|Colossus, 2003, acrylic on canvas, 8ft x 63ft|
Douglas Melini is a New York based artist that works primarily in hard-edged, nonobjective abstraction. The work shown above is one of his earliest works where he explores a multitude of different color combinations on many different canvas sizes and shapes. His Colossus isn't meant to exist in a vacuum, and actually adapts to its environment with the ability to rearrange it's panels to fit the space. Photos of this piece to this day remain on the wall of his studio as a point of inspiration, along with various masks, natural forms, seashells, music, and whiskey.
Currently Melini still works in hard-edged, nonobjective abstraction though he has become much more inventive in his approach to his subject matter and has added varying patterned colors that resemble plaid and a variety of geometric shapes that separate the canvas into sections. Upon breaking down the patterned shapes his works begin to resemble African masks or Native American totems. His works are also very reminiscent of op-art and even give off a kaleidoscope type of effect; as such, his works vibrate and glow with intensity. He has also completed different works using the same patterns and structures of his previous works in a different color scheme; something that has been done by many others and shows Melini's interests in color interactions. Something that is so simple yet can change a painting completely. Changing a work from a vibrating display of energy to a piece that is inert but still has beautiful decorative patterns.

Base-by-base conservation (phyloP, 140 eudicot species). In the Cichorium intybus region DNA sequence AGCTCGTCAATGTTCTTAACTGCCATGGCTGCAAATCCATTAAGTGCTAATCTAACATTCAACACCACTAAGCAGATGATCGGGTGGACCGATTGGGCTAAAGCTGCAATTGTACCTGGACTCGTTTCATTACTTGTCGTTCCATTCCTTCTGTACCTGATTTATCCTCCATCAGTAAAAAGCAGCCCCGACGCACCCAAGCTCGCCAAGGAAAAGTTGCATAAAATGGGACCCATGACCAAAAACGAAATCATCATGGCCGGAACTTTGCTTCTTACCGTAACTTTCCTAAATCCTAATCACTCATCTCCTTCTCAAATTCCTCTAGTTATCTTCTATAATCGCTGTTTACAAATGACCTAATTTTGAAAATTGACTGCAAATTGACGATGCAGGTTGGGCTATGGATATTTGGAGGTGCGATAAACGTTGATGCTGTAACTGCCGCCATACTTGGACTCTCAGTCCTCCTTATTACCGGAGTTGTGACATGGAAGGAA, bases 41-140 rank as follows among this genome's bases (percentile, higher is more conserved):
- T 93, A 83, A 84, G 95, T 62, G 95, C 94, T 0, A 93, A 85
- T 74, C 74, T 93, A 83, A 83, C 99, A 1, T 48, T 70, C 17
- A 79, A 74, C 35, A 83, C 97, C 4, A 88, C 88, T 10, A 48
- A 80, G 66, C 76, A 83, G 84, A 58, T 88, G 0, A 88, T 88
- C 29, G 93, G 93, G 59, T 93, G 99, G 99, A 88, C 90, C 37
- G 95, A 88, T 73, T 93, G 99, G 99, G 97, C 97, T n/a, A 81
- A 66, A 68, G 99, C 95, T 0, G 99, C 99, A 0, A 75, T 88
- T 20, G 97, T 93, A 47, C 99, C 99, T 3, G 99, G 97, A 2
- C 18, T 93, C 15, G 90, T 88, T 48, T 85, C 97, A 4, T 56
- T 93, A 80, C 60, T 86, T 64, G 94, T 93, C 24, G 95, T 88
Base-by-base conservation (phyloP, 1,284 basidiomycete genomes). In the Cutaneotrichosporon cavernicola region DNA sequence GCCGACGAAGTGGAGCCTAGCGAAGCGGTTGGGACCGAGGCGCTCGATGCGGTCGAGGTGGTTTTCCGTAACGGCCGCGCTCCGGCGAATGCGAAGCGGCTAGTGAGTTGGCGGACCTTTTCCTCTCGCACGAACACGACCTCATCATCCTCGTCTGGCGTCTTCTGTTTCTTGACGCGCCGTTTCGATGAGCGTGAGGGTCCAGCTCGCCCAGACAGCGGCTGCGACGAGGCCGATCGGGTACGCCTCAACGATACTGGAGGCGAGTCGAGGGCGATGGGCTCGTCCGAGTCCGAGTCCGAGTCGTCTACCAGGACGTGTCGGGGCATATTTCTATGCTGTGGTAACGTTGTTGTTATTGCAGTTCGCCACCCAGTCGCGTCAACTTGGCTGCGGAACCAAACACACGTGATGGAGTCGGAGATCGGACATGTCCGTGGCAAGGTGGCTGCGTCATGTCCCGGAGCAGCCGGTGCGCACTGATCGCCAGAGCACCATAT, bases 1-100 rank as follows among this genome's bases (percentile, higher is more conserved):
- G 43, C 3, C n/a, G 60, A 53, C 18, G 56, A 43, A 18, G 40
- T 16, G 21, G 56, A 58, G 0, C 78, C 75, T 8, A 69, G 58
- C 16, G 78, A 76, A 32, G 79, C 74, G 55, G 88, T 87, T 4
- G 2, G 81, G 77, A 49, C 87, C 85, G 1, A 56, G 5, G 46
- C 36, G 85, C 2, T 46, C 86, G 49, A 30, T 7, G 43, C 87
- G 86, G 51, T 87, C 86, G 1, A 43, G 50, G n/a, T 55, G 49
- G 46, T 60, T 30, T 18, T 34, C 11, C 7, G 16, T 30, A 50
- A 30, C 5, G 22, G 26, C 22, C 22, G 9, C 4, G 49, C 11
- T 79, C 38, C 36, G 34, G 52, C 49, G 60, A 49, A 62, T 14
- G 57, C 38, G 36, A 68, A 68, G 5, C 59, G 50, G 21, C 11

|The Forms of Thought, 2011, acrylic on canvas|
|The Forms of Thought (detail)|
In an interview in 2009 Melini discusses one of the issues he had in his work which was what to do about framing and the edges of the canvas, which can be found on progress-report.org along with other information. Due to a flood in his studio, the sides of some of his work became damaged and as a result he started thinking more on what the sides of the canvas could be and how to treat them. Adding frames, he said, allowed his "new paintings to function more like interiors...creating a border, a kind of viewfinder type of space, keeping the information on the inside." He goes on to stat that he uses his frames as "an opposition to what is on the inside." This meant that as well as the frame's face, he had the sides of the frame to think of. He solved that problem with bands of color that "activate the sides, so that when you move around the object it remains visually active from all vantage points."
|Fluent Green(side view), 2011, acrylic on canvas|